I packed up a big helping along with a blanket and headed out to meet Jack in the park, where he killed me at Monopoly and we drank beer and hard seltzer and ate corn casserole and life almost felt normal.

Iowa is all about wholesome pleasures and so was my Sunday in the park with Jack.




My Great American Road Trip – Indiana

Hoosier daddy? Or, better question, hoosier cardiologist?

I don’t know anything about Indiana. When I did a google search I got like ten results for Indiana Jones before I got a result for the state. I think my first awareness of Indiana was the late 70s bicycle film Breaking Away, which also solidified my love of the underdog and an inspirational training montage. I’ve also seen Hoosiers (underdog story), Rudy (underdog story),  A Christmas Story  (underdogs who’ll shoot their eye out) and Close Encounters of the Third Kind (underdogs and aliens),  but thus ends my knowledge of Indiana. Indiana Jones – not an underdog. Indiana – definitely an underdog!

And no wonder by the way they eat. Lots of beef, noodles, chili, and something called Hoosier pie, which is a sugar cream pie. But, so the internet tells me, nothing is more Indiana than a pork tenderloin sandwich.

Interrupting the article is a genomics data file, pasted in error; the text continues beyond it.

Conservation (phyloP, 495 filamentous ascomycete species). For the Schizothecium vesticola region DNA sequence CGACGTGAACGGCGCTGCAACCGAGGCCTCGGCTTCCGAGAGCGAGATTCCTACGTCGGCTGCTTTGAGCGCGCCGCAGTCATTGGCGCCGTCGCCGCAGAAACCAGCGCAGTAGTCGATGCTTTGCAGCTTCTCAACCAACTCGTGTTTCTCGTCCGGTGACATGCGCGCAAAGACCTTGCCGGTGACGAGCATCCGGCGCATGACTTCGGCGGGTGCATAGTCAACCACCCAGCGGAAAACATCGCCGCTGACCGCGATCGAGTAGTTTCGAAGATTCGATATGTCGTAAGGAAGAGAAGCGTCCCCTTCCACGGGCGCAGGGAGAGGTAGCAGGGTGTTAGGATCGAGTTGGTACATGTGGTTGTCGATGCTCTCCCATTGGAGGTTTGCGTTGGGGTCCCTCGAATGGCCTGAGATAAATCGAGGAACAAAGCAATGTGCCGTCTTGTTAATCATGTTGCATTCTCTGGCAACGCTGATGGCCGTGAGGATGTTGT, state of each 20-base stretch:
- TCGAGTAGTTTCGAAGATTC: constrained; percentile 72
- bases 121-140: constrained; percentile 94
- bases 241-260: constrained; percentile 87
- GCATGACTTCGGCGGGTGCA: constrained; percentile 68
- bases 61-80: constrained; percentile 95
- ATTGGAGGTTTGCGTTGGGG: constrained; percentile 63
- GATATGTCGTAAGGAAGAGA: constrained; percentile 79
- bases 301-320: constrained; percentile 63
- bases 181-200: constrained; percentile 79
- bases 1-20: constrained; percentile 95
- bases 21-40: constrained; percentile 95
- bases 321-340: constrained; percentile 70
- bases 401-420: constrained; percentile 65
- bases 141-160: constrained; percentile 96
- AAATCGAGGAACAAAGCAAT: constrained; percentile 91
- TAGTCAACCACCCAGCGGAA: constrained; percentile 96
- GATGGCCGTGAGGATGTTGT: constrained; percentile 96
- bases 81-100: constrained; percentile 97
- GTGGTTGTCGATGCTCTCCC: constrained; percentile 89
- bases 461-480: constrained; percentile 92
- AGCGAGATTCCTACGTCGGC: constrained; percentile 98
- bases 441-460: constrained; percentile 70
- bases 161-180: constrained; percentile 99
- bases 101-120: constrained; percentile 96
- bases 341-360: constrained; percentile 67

Step one, get a pork loin and cut it lengthwise, but stop about an inch before you cut all the way through. Open it like a book and pound it til it is about 1/4 inch thick. I very much enjoyed this step.

When it’s all pounded out, you soak it in a bath of buttermilk, salt, pepper, garlic, and, I added a cayenne. You leave it there for about 4 hours. While that was soaking, I prepared my french fries. You cut potatoes into thin strips and soak those in water for about 3 hours. With several hours to kill, I went to Flamingo Park with friend Jack. We bemoaned our lack of a blanket, beers, and board games and made a plan to do better the next day.

Back at home, I pulled my very relaxed pork from its milk bath. Unknown-3.jpeg

The breading step required smashed saltines, which I happened to have on hand, because of my father’s wise warning that you would never stave as long as there were saltines and peanut butter around.

The pork gets dredged in flour, then back into the butter milk, dredged in the saltine powder and then you fry them up in hot peanut oil. I used the last of the peanut oil I’d picked up on a trip to a windmill outside of Amsterdam with my friend Gene. That was also the trip where I realized that windmills are not just decorative, they mill things using wind power. Like peanuts for oil! I’m certain you all knew that, but I did not.